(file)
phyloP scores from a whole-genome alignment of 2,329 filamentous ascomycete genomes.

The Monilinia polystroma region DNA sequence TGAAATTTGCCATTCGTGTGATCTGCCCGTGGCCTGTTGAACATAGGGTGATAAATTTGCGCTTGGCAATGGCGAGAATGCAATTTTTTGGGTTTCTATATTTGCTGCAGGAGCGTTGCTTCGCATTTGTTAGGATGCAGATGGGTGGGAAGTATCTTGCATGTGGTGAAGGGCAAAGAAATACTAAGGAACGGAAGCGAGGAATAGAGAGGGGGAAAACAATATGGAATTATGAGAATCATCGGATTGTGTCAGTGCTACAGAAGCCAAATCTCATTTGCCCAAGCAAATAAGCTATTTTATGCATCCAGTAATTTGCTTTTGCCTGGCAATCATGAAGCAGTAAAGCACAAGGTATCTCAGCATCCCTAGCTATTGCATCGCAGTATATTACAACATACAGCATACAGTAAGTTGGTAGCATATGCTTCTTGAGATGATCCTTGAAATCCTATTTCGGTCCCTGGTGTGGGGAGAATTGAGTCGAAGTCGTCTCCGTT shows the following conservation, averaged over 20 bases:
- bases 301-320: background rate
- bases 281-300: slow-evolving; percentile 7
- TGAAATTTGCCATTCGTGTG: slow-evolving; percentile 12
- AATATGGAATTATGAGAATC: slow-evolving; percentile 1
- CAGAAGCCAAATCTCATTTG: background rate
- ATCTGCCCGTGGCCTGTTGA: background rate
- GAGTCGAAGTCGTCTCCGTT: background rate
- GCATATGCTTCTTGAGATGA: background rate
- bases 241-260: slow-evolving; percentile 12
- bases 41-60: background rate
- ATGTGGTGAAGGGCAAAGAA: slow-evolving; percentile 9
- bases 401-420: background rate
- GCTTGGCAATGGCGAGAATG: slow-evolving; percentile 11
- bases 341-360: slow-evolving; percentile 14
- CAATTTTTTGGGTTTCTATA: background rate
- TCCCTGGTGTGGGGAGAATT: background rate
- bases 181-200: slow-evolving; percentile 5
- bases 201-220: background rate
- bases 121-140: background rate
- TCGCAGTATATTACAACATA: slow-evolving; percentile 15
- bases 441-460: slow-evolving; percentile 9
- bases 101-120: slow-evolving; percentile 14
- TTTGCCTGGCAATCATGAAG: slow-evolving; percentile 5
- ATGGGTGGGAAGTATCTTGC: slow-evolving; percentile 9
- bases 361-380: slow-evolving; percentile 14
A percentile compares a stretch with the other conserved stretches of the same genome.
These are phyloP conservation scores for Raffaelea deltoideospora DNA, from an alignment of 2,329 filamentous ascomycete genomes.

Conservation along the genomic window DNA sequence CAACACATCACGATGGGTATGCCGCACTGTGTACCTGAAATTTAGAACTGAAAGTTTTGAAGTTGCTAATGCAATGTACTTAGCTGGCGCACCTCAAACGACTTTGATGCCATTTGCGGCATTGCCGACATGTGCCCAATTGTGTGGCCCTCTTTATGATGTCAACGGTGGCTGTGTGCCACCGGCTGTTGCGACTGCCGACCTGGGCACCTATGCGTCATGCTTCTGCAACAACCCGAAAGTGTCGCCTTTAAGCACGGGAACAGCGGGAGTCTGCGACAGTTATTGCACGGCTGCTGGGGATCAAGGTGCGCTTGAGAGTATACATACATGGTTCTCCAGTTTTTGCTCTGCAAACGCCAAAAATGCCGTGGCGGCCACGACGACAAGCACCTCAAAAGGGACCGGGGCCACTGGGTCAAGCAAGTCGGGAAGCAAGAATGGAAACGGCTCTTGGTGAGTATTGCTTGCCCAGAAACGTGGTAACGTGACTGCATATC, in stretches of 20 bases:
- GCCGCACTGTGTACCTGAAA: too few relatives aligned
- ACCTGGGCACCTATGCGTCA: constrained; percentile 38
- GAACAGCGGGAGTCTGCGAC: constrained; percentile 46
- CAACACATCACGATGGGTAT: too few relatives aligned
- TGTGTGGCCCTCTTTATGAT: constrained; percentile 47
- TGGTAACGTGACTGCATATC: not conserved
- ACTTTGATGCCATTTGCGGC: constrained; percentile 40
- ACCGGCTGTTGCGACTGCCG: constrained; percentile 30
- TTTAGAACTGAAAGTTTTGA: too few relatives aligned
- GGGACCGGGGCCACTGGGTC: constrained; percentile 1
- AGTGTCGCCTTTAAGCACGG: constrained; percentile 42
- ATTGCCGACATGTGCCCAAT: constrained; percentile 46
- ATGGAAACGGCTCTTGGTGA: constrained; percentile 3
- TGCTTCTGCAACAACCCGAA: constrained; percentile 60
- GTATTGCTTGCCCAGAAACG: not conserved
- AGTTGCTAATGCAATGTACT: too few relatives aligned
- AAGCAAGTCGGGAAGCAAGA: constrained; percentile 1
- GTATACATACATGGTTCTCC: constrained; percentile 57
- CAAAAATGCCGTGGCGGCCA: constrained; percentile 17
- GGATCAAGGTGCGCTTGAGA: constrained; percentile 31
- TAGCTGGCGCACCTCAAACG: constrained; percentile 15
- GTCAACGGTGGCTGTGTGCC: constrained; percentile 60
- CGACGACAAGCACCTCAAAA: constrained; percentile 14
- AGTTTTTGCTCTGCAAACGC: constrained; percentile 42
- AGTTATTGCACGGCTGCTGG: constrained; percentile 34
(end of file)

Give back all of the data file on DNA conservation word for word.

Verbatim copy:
phyloP scores from a whole-genome alignment of 2,329 filamentous ascomycete genomes.

The Monilinia polystroma region DNA sequence TGAAATTTGCCATTCGTGTGATCTGCCCGTGGCCTGTTGAACATAGGGTGATAAATTTGCGCTTGGCAATGGCGAGAATGCAATTTTTTGGGTTTCTATATTTGCTGCAGGAGCGTTGCTTCGCATTTGTTAGGATGCAGATGGGTGGGAAGTATCTTGCATGTGGTGAAGGGCAAAGAAATACTAAGGAACGGAAGCGAGGAATAGAGAGGGGGAAAACAATATGGAATTATGAGAATCATCGGATTGTGTCAGTGCTACAGAAGCCAAATCTCATTTGCCCAAGCAAATAAGCTATTTTATGCATCCAGTAATTTGCTTTTGCCTGGCAATCATGAAGCAGTAAAGCACAAGGTATCTCAGCATCCCTAGCTATTGCATCGCAGTATATTACAACATACAGCATACAGTAAGTTGGTAGCATATGCTTCTTGAGATGATCCTTGAAATCCTATTTCGGTCCCTGGTGTGGGGAGAATTGAGTCGAAGTCGTCTCCGTT shows the following conservation, averaged over 20 bases:
- bases 301-320: background rate
- bases 281-300: slow-evolving; percentile 7
- TGAAATTTGCCATTCGTGTG: slow-evolving; percentile 12
- AATATGGAATTATGAGAATC: slow-evolving; percentile 1
- CAGAAGCCAAATCTCATTTG: background rate
- ATCTGCCCGTGGCCTGTTGA: background rate
- GAGTCGAAGTCGTCTCCGTT: background rate
- GCATATGCTTCTTGAGATGA: background rate
- bases 241-260: slow-evolving; percentile 12
- bases 41-60: background rate
- ATGTGGTGAAGGGCAAAGAA: slow-evolving; percentile 9
- bases 401-420: background rate
- GCTTGGCAATGGCGAGAATG: slow-evolving; percentile 11
- bases 341-360: slow-evolving; percentile 14
- CAATTTTTTGGGTTTCTATA: background rate
- TCCCTGGTGTGGGGAGAATT: background rate
- bases 181-200: slow-evolving; percentile 5
- bases 201-220: background rate
- bases 121-140: background rate
- TCGCAGTATATTACAACATA: slow-evolving; percentile 15
- bases 441-460: slow-evolving; percentile 9
- bases 101-120: slow-evolving; percentile 14
- TTTGCCTGGCAATCATGAAG: slow-evolving; percentile 5
- ATGGGTGGGAAGTATCTTGC: slow-evolving; percentile 9
- bases 361-380: slow-evolving; percentile 14
A percentile compares a stretch with the other conserved stretches of the same genome.
These are phyloP conservation scores for Raffaelea deltoideospora DNA, from an alignment of 2,329 filamentous ascomycete genomes.

Conservation along the genomic window DNA sequence CAACACATCACGATGGGTATGCCGCACTGTGTACCTGAAATTTAGAACTGAAAGTTTTGAAGTTGCTAATGCAATGTACTTAGCTGGCGCACCTCAAACGACTTTGATGCCATTTGCGGCATTGCCGACATGTGCCCAATTGTGTGGCCCTCTTTATGATGTCAACGGTGGCTGTGTGCCACCGGCTGTTGCGACTGCCGACCTGGGCACCTATGCGTCATGCTTCTGCAACAACCCGAAAGTGTCGCCTTTAAGCACGGGAACAGCGGGAGTCTGCGACAGTTATTGCACGGCTGCTGGGGATCAAGGTGCGCTTGAGAGTATACATACATGGTTCTCCAGTTTTTGCTCTGCAAACGCCAAAAATGCCGTGGCGGCCACGACGACAAGCACCTCAAAAGGGACCGGGGCCACTGGGTCAAGCAAGTCGGGAAGCAAGAATGGAAACGGCTCTTGGTGAGTATTGCTTGCCCAGAAACGTGGTAACGTGACTGCATATC, in stretches of 20 bases:
- GCCGCACTGTGTACCTGAAA: too few relatives aligned
- ACCTGGGCACCTATGCGTCA: constrained; percentile 38
- GAACAGCGGGAGTCTGCGAC: constrained; percentile 46
- CAACACATCACGATGGGTAT: too few relatives aligned
- TGTGTGGCCCTCTTTATGAT: constrained; percentile 47
- TGGTAACGTGACTGCATATC: not conserved
- ACTTTGATGCCATTTGCGGC: constrained; percentile 40
- ACCGGCTGTTGCGACTGCCG: constrained; percentile 30
- TTTAGAACTGAAAGTTTTGA: too few relatives aligned
- GGGACCGGGGCCACTGGGTC: constrained; percentile 1
- AGTGTCGCCTTTAAGCACGG: constrained; percentile 42
- ATTGCCGACATGTGCCCAAT: constrained; percentile 46
- ATGGAAACGGCTCTTGGTGA: constrained; percentile 3
- TGCTTCTGCAACAACCCGAA: constrained; percentile 60
- GTATTGCTTGCCCAGAAACG: not conserved
- AGTTGCTAATGCAATGTACT: too few relatives aligned
- AAGCAAGTCGGGAAGCAAGA: constrained; percentile 1
- GTATACATACATGGTTCTCC: constrained; percentile 57
- CAAAAATGCCGTGGCGGCCA: constrained; percentile 17
- GGATCAAGGTGCGCTTGAGA: constrained; percentile 31
- TAGCTGGCGCACCTCAAACG: constrained; percentile 15
- GTCAACGGTGGCTGTGTGCC: constrained; percentile 60
- CGACGACAAGCACCTCAAAA: constrained; percentile 14
- AGTTTTTGCTCTGCAAACGC: constrained; percentile 42
- AGTTATTGCACGGCTGCTGG: constrained; percentile 34